Hands- You don’t need to be a psychic

Hands tell so much about people. Everyone, conscious or not,  judges that first impression of  a hand shake, whether macho-strong or sissy-limp. Hands hold a story of the life you’ve lived. Things like wrinkles, lines, spots, scars, calluses, bends, and joints all play a part in telling what our life has entailed. Fingernails have a story all in themselves: manicured nails, acrylic nails,  red nails, blue nails, square nails, round nails, short nails, bitten nails, jagged nails.  

One of the first memories I have of meeting Preston is shaking his hand and thinking “This guys got GREAT hands!” Tough, strong, but not over-manly, rip-my-skin-with-your-calluses.

I remember when I would apply lotion ritualistically every day, go get manicures, and nearly cry if I broke a nail.

Now a days, my hands are pretty neglected and abused. Yesterday, during church service, I looked down at them and had to laugh. Whoever would have imagined 10 years ago that I’d be scarred, cut, short-nailed and callused. Who’d a thunk I’d have thumb muscled to beat the world record in thumb wars from milking? Who’d a thunk that there’d be scars from getting kicked by a cow?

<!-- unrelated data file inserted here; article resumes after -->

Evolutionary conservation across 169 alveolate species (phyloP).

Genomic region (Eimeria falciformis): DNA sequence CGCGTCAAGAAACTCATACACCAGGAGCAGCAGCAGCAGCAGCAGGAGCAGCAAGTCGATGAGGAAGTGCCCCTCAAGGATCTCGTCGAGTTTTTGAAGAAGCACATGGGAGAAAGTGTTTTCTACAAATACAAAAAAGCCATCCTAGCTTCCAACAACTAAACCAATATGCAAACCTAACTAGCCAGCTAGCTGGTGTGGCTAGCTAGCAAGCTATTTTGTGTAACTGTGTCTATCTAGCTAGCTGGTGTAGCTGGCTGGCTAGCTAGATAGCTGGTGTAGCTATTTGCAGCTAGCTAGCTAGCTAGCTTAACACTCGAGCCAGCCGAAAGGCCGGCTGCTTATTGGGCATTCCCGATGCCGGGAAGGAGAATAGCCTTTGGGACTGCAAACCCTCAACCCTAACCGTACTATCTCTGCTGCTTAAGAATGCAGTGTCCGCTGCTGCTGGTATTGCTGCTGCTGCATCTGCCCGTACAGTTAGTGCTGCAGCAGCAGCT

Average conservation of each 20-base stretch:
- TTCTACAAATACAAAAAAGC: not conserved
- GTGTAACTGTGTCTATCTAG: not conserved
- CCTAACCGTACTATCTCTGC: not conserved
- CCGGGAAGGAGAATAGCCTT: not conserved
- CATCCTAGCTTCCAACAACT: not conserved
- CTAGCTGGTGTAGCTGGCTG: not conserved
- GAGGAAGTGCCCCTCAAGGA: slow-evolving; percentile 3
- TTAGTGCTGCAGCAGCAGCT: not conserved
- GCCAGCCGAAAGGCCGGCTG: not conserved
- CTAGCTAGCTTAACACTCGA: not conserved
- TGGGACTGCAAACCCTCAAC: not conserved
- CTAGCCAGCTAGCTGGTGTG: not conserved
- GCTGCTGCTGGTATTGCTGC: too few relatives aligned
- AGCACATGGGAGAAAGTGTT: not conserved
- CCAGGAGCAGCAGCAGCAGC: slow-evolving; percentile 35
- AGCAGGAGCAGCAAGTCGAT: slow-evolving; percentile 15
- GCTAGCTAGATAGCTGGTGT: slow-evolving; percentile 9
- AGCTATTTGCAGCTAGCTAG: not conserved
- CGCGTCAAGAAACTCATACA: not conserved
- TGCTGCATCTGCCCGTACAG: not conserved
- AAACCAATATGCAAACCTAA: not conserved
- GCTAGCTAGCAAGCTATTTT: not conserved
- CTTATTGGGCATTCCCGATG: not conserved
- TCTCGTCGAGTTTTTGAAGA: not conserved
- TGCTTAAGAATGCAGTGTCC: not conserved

All these things are kinda silly, but I’ve just been thinking about them today. What do your hands say about what’s in your heart? What are they showing others that your life is about?

I’m not trying to get preachy, so please bear with me here, but I know the Bible tells me that we are Jesus’ hands and feet. I also know it says that each of us has a plan and purpose on the earth. Are your hands showing that plan? Are you pursuing what is in your heart?

While I never would have imagined that this would be the journey that my life would lead, I am so happy to be here. I think working a family farm and homestead, being a wife and raising three beautiful children, helping teach others about this way of life, and having a passion for holding on to our freedoms is an awesome calling.

I am proud of each and every scar, callus, and scab that my hands wear from day-to-day. They are a sign that I am doing what’s been put in my heart.

And at the end of each day, my family and I can rest in peace knowing that, while our hands get beaten and battered, our lives and this farm rest in the Hands of One Who Never Will.

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